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Michael G. Harvey

Michael G. Harvey

My research focuses on combining the priceless reservoir of information in natural history museums with cutting-edge techniques in order to answer both old and new questions in evolutionary biology. I study birds in the Neotropics (Central and South America), home to more bird species than any other region on Earth. My research focuses on understanding where this avian diversity came from by studying populations in the very early stages of speciation. I am currently a PhD student at the Louisiana State University Museum of Natural Science in the lab of Dr. Robb Brumfield. Please feel free to contact me about my research!



News!


  
23 December 2013

A preprint of our paper comparing sequence capture of UCEs and RAD-Seq for collecting data for phylogeography is available at arXiv!

  
20 December 2013

Our paper on using UCEs for shallow evolutionary studies made the cover of the most recent Systematic Biology issue! See the awesome cover art with photos from WikiAves here!

  
6 December 2013

I'm just back from a month-long expedition to Bolivia, a collaboration between LSUMNS and the Museo de Historia Natural Noel Kempff Mercado. Miguel Angel Aponte, Glenn Seeholzer, Brian Smith, and I made the first collections from the Cotacajes valley, and also obtained samples for some ongoing projects and from several undescribed or taxonomically ambiguous forms.

  
29 August 2013

I wrote a post discussing the use of UCEs for population genetics for Haldane's Sieve, a blog discussing population genetics preprint papers.

  
26 August 2013

A preprint of our paper on using ultraconserved elements to do studies at shallow evolutionary timescales (phylogeography and population genetics) is up on arXiv! They're not just for deep stuff anymore!

  
16 May 2013

I will be attending the Evolution meeting in Snowbird, Utah and the American Ornithologists' Union and Cooper Ornithological Society meeting in Chicago. At Evolution, I will be presenting an exploration of two massively parallel sequencing methods, genotyping by sequencing and sequence capture of UCEs, for phylogeography in a non-model bird, as part of the SSB symposium on "Current Advances and Challenges in Practical Phylogenomics". At AOU/COS, I will be presenting an evaluation of the utility of UCEs relative to traditional sequence markers for avian systematics. See you there!

 
13 May 2013

I started a github page for depositing scripts used in papers or scripts that just might be of use to other folks. There's not much on there now, but I should start adding things gradually.

 
23 March 2013

Brian Smith and I just finished teaching a workshop on laboratory and bioinformatics techniques for sequencing ultraconserved elements. The workshop was very productive and a lot of fun. Thanks to the participants and everyone else involved!

 
20 March 2013

I wrote a post titled "Natural history in the -omics era" for the science blog Nothing in Biology Makes Sense. Check it out!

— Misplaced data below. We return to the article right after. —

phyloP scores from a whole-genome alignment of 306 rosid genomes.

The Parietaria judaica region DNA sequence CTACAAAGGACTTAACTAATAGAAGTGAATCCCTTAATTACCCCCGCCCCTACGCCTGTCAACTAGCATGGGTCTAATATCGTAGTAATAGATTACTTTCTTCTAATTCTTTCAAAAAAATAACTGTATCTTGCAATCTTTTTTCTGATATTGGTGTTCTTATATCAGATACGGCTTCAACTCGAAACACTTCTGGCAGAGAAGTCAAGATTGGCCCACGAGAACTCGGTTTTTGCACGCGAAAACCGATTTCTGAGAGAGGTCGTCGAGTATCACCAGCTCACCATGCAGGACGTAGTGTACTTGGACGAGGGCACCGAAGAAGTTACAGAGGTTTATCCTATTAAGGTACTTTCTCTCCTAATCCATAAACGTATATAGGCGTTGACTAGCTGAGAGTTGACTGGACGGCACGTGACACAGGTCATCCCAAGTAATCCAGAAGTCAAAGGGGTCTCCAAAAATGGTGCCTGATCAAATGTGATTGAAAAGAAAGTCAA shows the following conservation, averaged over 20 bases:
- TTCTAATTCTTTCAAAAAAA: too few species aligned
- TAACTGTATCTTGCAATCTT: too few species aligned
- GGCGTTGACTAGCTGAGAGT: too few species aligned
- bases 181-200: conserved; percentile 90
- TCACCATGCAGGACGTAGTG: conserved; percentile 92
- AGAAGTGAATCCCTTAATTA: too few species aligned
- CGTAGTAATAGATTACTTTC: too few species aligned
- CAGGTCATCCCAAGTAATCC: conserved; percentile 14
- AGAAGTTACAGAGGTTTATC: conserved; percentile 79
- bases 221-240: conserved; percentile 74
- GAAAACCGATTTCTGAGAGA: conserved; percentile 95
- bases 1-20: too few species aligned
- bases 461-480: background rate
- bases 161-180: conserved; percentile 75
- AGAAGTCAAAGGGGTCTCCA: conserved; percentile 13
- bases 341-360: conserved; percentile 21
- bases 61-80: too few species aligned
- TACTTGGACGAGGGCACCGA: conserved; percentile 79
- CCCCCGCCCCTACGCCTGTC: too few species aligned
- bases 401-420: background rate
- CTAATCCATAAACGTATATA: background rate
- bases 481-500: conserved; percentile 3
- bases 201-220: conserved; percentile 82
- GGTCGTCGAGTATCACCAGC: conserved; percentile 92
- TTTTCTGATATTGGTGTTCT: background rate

25 January 2013

Our UCE bird phylogeny has been published by PLoS One and the publication version is available online.

 
8 December 2012

Glenn Seeholzer, Paul van Els, Ryan Terrill and I just competed in the first Birding Rally Challenge in Peru, an intense 6-day birding competition beginning in the Amazonian lowlands and continuing up and over the eastern Andes to the Sacred Valley in Cusco. It was an amazing experience, and we were fortunate to place first with 493 species, barely beating out the UK-based team the Forest Falcons (490 species).

 
20 October 2012

A preprint version of our paper "A phylogeny of birds based on over 1,500 loci collected by target enrichment and high-throughput sequencing" is available from arXiv.

 
11 August 2012

I am just back from a combined Universidade de São Paulo and Louisiana State University museum expedition to the Rio Sucunduri in the Brazilian Amazon. The trip was wildly successful, with highlights including the first specimens of a potential new taxon, the second and third specimens ever (and first male specimen) of the spectacular Clytoctantes atrogularis (Rondonia Bushbird), and excellent sampling from across a suture zone including a large number of apparent hybrids.

 
8 July 2012

We now have a website describing the use of genomic ultraconserved elements for comparative genetic research, and providing open access to probes, protocols, and manuscripts. Check it out! http://ultraconserved.org/

 
22 June 2012

Our project "Using Ancient DNA to Reconstruct Avian Extinctions" was successfully funded on petridish.org! Thanks to everyone for your support. Lab work will begin in the fall.

 
19 June 2012

Final publication proofs of our Auk paper describing a new species of barbet from the Cerros del Sira in central Peru (Seeholzer et al. 2012) are available! See pdf.

 
19 June 2012

I will be presenting this summer at the First Joint Congress on Evolutionary Biology in Ottawa (5-11 July) and the Fifth North American Ornithological Conference in Vancouver (14-18 August). See you there!

 
19 June 2012

You can now support my research by buying evolution and ornithology themed clothing and designs at spreadshirt!

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11 June 2012

We just heard that we have received funding from the National Geographic Society to conduct an expedition this July-August to the Rio Sucunduri in the Brazilian Amazon!

 
18 April 2012

Final publication proofs of our recently published Systematic Biology paper on Ultraconserved genomic elements as phylogenetic markers (Faircloth et al. 2012) are available! See pdf.

 
17 April 2012

Using Ancient DNA to Reconstruct Avian Extinctions

Brian Smith and I are starting a project on the population genetics of extinct birds. See our project profile on the "crowdfunding" site petridish.org. Spread the word and please donate (any amount helps)!